Role Players:

In Triple-A, this is your Kristopher Negron/Tim Lopes tier. Maybe they get a shot at the bigs if things continue to go sideways. I’m all for everyone getting a bite at the big league apple and a chance for healthcare for life, and the games don’t matter anyway, so why not? Further down the organizational ladder, you have guys like Johnny Adams, Kevin Santa, and Cesar Izturis Jr., all of whom possess a skill—in this case, the ability to play a decent shortstop—that will continue to push them along the ladder, with the hope that they’ll develop enough other tools along the way to carry them into the upper minors.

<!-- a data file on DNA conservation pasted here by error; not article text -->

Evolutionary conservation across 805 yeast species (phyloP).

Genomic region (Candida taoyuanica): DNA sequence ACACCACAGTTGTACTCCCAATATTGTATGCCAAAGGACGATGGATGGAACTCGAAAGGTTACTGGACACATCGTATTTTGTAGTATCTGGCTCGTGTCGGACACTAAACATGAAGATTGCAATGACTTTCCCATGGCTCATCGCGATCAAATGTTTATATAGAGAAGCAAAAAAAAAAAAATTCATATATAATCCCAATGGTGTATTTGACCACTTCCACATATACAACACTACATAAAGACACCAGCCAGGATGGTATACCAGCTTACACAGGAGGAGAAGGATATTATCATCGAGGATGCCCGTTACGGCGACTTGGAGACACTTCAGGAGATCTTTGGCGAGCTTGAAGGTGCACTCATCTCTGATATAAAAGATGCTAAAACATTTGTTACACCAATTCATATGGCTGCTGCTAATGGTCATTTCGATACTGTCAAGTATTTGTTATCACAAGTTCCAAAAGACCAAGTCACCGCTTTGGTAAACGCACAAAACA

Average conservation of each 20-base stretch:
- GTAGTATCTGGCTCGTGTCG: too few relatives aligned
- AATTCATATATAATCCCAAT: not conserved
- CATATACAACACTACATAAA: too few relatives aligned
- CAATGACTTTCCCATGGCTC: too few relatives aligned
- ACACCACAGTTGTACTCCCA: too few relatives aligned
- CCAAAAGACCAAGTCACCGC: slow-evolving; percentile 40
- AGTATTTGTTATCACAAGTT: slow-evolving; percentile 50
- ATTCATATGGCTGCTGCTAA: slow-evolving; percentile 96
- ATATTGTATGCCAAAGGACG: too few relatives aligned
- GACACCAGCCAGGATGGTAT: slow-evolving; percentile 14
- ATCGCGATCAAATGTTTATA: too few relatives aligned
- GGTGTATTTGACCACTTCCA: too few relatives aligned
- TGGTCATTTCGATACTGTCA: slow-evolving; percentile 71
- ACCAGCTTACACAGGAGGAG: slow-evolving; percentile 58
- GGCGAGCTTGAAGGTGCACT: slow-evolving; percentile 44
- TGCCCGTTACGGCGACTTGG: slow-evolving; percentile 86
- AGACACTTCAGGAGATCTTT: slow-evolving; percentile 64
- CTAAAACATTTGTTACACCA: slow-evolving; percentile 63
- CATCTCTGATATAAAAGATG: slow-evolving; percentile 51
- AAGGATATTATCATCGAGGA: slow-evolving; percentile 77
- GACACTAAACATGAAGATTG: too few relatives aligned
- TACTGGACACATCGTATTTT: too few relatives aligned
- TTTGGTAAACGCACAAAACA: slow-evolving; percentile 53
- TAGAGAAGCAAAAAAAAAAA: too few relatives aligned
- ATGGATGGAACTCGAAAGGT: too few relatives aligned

Overall health of the position:

I give this a solid C+, whereas just a year ago this position group was D territory. There’s still a troubling, XXL-sized donut hole in the middle between the extremely young, exciting Noelvi Marte and the heirs apparent J.P. Crawford/Shed Long, but last year the middle infield outlook was “hope Robi and Jean dip themselves in a magical youth spring every night and sleep in Raul Ibanez’s hyperbaric chamber until 2022,” so it seems like we’re in a better place with that already. I wouldn’t be mad to see the Mariners take a middle infielder with a first or second-round choice, though, whether it’s one of this year’s crop of college shortstops or a high-upside prep prospect.